Archive for July 2018

Angelus Hotel – Dunsmuir & Howe se corner

This 1912 hotel was swallowed up in the construction of the Pacific Centre Mall in 1974, so this 1972 image must show it very soon before it was demolished. Sitting on the corner of Dunsmuir and Howe, it was designed by Parr Mackenzie and Day and resembles a number of other hotels from that era in this area of Downtown. When Thomas Fee and John Parr finally parted company in 1912 after designing hundreds of Vancouver buildings, Parr took two new partners and continued working with them for several years, although the economic downtown and then the First World War saw work dry up across the city.

E J Ryan built the $145,000 building, described as ‘apartments/rooms; four-storey mill construction store and rooms building’. W J Bowser and G I Wilson were the developers. They owned several properties, with other buildings on Granville, Seymour and Hastings. They continued to own this property, hiring hired Sidney Eveleigh to supervise various changes to the building in 1921.

Bowser development interests were secondary to his political career. Born in New Brunswick, he was a lawyer, arriving in Vancouver in 1891. He was first elected to the provincial legislature in 1903 as a conservative, becoming attorney-general from 1907 until 1915 when he became premier of British Columbia until 1916. Accusations of corruption saw a divided conservative government replaced by the liberals, but Bowser stayed as leader of the opposition until he lost his seat in 1924.

George Ingram Wilson was also from New Brunswick, and as an early pioneer of the city had made his fortune in the canning industry partnering with Alfred Buttimer and George Dawson in the Brunswick Cannery. He had extensive mining interests as well, one apparently shared in the same consortium with William Bowser in the New Victor Mining Co., ‘Formed to acquire and work the mineral claims known as the “ New Victor,” “ Royal,” and “ Excelsior,” situate on Wild Horse Creek, in the Nelson Mining Division of the West Kootenay Mining District’. Both men lived in the West End, although Bowser moved to Victoria around the time this building was constructed. They had known each other a long time; in 1896 G I Wilson was president, and W J Bowser vice president (for Ward 2) of the liberal conservative association in the city.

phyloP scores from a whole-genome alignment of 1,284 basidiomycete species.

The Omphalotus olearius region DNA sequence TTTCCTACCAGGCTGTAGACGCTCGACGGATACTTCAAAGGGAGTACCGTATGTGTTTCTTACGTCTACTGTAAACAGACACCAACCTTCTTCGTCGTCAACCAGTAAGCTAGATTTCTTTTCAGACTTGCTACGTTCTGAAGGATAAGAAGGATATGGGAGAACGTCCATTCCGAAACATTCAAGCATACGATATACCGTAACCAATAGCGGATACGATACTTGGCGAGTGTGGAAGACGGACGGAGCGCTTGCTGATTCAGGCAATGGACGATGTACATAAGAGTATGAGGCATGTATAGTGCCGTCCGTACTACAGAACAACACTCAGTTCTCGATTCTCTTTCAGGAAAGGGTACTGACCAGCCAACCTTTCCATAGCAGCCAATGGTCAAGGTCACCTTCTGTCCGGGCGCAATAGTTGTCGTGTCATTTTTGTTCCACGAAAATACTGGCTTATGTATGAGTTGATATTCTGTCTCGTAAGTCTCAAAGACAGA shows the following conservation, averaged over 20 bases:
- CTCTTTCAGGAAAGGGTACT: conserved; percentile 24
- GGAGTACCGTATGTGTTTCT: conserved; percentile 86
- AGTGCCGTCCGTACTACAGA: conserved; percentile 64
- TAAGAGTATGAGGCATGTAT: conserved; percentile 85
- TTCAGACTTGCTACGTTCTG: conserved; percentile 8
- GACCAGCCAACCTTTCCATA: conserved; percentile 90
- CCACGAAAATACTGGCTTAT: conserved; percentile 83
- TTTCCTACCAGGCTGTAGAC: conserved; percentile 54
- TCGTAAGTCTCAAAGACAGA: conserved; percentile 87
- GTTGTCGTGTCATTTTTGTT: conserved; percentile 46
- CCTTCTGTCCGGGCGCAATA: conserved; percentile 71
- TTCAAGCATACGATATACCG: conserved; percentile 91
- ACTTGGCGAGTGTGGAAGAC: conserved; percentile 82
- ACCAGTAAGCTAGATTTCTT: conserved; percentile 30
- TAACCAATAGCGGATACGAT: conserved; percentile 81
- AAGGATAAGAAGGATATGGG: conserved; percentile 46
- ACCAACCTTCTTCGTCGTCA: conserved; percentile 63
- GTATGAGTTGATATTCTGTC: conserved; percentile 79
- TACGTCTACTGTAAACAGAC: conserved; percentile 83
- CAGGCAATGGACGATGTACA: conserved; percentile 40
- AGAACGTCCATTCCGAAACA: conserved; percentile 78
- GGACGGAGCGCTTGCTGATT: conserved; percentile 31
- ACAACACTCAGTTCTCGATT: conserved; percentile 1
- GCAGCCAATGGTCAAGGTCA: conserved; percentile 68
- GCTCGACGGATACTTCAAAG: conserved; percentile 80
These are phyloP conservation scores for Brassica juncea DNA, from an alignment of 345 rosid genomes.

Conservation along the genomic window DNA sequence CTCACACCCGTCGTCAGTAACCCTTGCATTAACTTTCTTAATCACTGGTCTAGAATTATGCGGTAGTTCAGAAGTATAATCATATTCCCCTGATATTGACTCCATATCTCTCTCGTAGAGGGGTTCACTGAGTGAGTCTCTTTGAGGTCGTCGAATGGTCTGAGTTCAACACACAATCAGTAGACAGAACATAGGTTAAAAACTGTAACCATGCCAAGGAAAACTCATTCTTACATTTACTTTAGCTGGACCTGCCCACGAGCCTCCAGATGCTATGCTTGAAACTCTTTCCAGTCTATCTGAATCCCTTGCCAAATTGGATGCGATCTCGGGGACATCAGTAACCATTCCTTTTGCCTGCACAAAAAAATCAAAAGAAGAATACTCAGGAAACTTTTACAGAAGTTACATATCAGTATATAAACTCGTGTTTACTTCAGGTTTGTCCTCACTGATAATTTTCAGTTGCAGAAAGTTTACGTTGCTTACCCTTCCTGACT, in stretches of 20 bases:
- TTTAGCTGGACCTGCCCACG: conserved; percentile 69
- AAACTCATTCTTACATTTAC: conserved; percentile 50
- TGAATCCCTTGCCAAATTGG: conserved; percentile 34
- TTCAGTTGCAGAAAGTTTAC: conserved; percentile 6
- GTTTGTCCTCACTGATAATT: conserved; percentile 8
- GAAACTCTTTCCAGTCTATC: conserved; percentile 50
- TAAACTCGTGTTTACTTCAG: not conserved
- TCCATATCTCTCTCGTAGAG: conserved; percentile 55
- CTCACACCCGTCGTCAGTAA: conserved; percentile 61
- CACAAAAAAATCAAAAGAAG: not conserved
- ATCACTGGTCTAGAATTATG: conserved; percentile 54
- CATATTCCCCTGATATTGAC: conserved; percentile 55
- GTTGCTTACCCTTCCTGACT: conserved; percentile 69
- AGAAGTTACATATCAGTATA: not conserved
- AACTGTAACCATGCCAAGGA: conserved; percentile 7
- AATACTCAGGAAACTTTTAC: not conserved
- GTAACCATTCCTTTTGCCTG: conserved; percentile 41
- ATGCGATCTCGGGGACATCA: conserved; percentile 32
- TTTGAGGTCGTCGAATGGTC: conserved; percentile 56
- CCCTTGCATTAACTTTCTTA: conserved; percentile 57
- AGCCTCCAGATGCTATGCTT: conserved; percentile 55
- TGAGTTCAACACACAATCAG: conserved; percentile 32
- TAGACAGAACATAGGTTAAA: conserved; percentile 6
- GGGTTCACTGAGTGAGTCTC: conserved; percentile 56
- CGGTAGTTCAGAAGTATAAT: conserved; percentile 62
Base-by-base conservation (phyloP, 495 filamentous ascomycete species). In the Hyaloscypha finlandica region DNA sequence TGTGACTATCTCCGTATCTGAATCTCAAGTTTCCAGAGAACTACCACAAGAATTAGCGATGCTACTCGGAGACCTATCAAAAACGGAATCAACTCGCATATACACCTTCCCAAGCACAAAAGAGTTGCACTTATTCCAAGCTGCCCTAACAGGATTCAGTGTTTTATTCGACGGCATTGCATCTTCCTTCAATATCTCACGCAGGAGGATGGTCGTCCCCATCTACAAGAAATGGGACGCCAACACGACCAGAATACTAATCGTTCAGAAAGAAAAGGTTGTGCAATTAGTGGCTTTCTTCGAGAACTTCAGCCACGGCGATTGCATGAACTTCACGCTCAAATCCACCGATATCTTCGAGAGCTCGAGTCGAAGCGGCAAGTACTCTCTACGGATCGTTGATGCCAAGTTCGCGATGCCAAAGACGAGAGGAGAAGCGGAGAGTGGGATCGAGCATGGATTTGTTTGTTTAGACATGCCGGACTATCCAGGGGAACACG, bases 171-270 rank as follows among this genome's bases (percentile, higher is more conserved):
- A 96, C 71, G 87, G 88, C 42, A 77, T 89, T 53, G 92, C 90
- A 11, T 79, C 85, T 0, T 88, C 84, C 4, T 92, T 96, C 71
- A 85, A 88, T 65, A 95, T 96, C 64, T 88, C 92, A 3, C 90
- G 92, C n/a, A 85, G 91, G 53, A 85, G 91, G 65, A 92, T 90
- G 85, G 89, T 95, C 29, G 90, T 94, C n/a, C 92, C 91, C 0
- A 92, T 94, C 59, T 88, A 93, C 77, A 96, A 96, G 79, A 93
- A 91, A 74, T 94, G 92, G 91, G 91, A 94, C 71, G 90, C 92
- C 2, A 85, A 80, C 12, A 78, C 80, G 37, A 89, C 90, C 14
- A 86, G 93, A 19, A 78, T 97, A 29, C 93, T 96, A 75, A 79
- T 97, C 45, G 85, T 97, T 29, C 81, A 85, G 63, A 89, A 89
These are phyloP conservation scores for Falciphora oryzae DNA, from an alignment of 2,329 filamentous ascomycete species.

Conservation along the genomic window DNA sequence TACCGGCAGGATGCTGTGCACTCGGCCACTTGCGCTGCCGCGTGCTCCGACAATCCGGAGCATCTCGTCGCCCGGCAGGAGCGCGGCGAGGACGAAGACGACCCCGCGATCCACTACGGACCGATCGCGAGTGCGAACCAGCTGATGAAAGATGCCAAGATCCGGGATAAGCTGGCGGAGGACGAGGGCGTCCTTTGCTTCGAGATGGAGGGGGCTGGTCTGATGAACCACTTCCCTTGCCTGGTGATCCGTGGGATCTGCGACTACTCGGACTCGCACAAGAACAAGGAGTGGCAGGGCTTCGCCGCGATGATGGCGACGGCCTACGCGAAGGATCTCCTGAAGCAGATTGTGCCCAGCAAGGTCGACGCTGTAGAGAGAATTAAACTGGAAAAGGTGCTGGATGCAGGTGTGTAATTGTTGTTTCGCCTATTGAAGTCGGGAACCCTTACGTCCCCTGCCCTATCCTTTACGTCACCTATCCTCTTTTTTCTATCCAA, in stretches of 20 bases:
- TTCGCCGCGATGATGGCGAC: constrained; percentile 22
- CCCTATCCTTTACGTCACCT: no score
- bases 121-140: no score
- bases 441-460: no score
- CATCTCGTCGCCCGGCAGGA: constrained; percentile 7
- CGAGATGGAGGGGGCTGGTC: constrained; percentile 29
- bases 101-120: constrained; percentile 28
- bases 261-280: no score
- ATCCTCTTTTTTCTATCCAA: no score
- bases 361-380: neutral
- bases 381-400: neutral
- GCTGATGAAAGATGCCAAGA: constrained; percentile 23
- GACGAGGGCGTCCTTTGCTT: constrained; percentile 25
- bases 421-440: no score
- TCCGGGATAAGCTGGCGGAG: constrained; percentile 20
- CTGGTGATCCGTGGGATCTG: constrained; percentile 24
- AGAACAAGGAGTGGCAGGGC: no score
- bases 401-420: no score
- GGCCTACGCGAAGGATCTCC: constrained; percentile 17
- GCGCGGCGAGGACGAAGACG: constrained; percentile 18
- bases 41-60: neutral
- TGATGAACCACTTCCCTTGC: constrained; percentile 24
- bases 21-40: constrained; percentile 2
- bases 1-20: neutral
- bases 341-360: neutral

The hotel started life as the Ansonia Hotel, run by Mrs. J Lancaster, but two years after it opened in 1914 it was listed as the Angelus hotel, run by Philip Gaovotz. The hotel soon had many long-term residents, while downstairs was what appears to have been a well run bar. The Liquor Board (initially pressured by the Health Officer) applied more stringent requirements to how they were run, but the Angelus was allowed to delay some of the required upgrades. While men could (by invitation) drink on the segregated ladies side of the bar, women weren’t allowed on the men’s side. The ladies side was therefore required to have a men’s lavatory, which the Angelus lacked, but as there were no recorded problems, the inspectors, who noted the lapse in 1948, allowed the situation to remain through to 1954.

Image source: City of Vancouver Archives CVA 447-371

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Posted July 5, 2018 by ChangingCity in Downtown, Gone

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1128 and 1132 Robson Street

We don’t know much about these small almost certainly speculatively built houses on Robson Street because their construction pre-dates 1900. When they were built they were numbered as 1130 and 1132, and they were constructed before 1898 when T F Watson of H M Customs, and H J Thorne were resident. Mr Watson stayed on, but T C Gray was in 1132 in 1899, and in 1901 George O’Loan, an engineer. At 1130 Alfred McMillan, another engineer, had moved in that year.

We could create a long list of tenants who occupied the houses over the years, (it seems unlikely that the houses were sold every year or two), but the point of interest is how this part of Robson Street stayed residential in character for a surprisingly long time. Even in 1921 only one of the two houses had a commercial use. Charles Pearse and John Ross were listed as living in the properties. Charles was a checker for the CPR, living at 1130, while John was a baker, running his business at 1132 while living on Cardero Street. A decade later 1130 was empty, and 1132 was occupied by C H Knight, a tea and coffee merchant. In 1941 1130 was the West End Dairy & Cake Shop, with Mrs. E Bartlett living upstairs, and 1132 was home to Kyra’s Ladies Wear.

Two years before this 1957 image was taken 1130 was home to Ace Radio & Electric, while Bonita’s Dress Shop was at 1132. Both businesses were still in the same place when the picture was taken. At least we know who designed the redeveloped retail buildings in 1999. W T Leung was architect for a new retail unit that for a while was home to Ghirardelli Chocolates. Today there’s a restaurant upstairs over a nutrition supplement store, with an optician next door.

Image source City of Vancouver Archives Bu P508.63

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Posted July 2, 2018 by ChangingCity in Gone, West End